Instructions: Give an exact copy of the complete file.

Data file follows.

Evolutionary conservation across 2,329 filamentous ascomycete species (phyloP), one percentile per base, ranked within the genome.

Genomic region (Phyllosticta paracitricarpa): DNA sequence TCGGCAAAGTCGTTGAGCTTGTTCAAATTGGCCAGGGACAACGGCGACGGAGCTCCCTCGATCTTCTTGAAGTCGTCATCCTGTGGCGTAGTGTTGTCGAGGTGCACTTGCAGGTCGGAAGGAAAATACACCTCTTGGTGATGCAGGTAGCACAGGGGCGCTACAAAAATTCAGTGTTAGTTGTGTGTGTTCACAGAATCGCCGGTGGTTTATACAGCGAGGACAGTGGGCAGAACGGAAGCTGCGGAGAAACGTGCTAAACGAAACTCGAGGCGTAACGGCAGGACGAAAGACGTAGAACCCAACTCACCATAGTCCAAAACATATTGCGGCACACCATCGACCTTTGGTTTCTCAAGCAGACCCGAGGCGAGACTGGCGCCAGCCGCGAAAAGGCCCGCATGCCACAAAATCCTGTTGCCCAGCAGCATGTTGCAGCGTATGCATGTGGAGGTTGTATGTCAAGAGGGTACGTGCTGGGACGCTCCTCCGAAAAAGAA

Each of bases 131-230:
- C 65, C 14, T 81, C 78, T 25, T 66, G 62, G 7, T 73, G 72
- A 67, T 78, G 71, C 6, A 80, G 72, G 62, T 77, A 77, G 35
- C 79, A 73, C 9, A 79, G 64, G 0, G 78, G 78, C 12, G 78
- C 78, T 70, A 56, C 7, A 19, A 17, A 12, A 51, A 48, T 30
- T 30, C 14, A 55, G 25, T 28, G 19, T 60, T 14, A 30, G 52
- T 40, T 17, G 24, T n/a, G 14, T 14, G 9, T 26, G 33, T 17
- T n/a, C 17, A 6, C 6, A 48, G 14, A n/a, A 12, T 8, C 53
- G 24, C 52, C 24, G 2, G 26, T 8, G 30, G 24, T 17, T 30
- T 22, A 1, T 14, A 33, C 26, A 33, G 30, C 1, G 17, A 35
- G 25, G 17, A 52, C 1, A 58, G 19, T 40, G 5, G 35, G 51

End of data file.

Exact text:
Evolutionary conservation across 2,329 filamentous ascomycete species (phyloP), one percentile per base, ranked within the genome.

Genomic region (Phyllosticta paracitricarpa): DNA sequence TCGGCAAAGTCGTTGAGCTTGTTCAAATTGGCCAGGGACAACGGCGACGGAGCTCCCTCGATCTTCTTGAAGTCGTCATCCTGTGGCGTAGTGTTGTCGAGGTGCACTTGCAGGTCGGAAGGAAAATACACCTCTTGGTGATGCAGGTAGCACAGGGGCGCTACAAAAATTCAGTGTTAGTTGTGTGTGTTCACAGAATCGCCGGTGGTTTATACAGCGAGGACAGTGGGCAGAACGGAAGCTGCGGAGAAACGTGCTAAACGAAACTCGAGGCGTAACGGCAGGACGAAAGACGTAGAACCCAACTCACCATAGTCCAAAACATATTGCGGCACACCATCGACCTTTGGTTTCTCAAGCAGACCCGAGGCGAGACTGGCGCCAGCCGCGAAAAGGCCCGCATGCCACAAAATCCTGTTGCCCAGCAGCATGTTGCAGCGTATGCATGTGGAGGTTGTATGTCAAGAGGGTACGTGCTGGGACGCTCCTCCGAAAAAGAA

Each of bases 131-230:
- C 65, C 14, T 81, C 78, T 25, T 66, G 62, G 7, T 73, G 72
- A 67, T 78, G 71, C 6, A 80, G 72, G 62, T 77, A 77, G 35
- C 79, A 73, C 9, A 79, G 64, G 0, G 78, G 78, C 12, G 78
- C 78, T 70, A 56, C 7, A 19, A 17, A 12, A 51, A 48, T 30
- T 30, C 14, A 55, G 25, T 28, G 19, T 60, T 14, A 30, G 52
- T 40, T 17, G 24, T n/a, G 14, T 14, G 9, T 26, G 33, T 17
- T n/a, C 17, A 6, C 6, A 48, G 14, A n/a, A 12, T 8, C 53
- G 24, C 52, C 24, G 2, G 26, T 8, G 30, G 24, T 17, T 30
- T 22, A 1, T 14, A 33, C 26, A 33, G 30, C 1, G 17, A 35
- G 25, G 17, A 52, C 1, A 58, G 19, T 40, G 5, G 35, G 51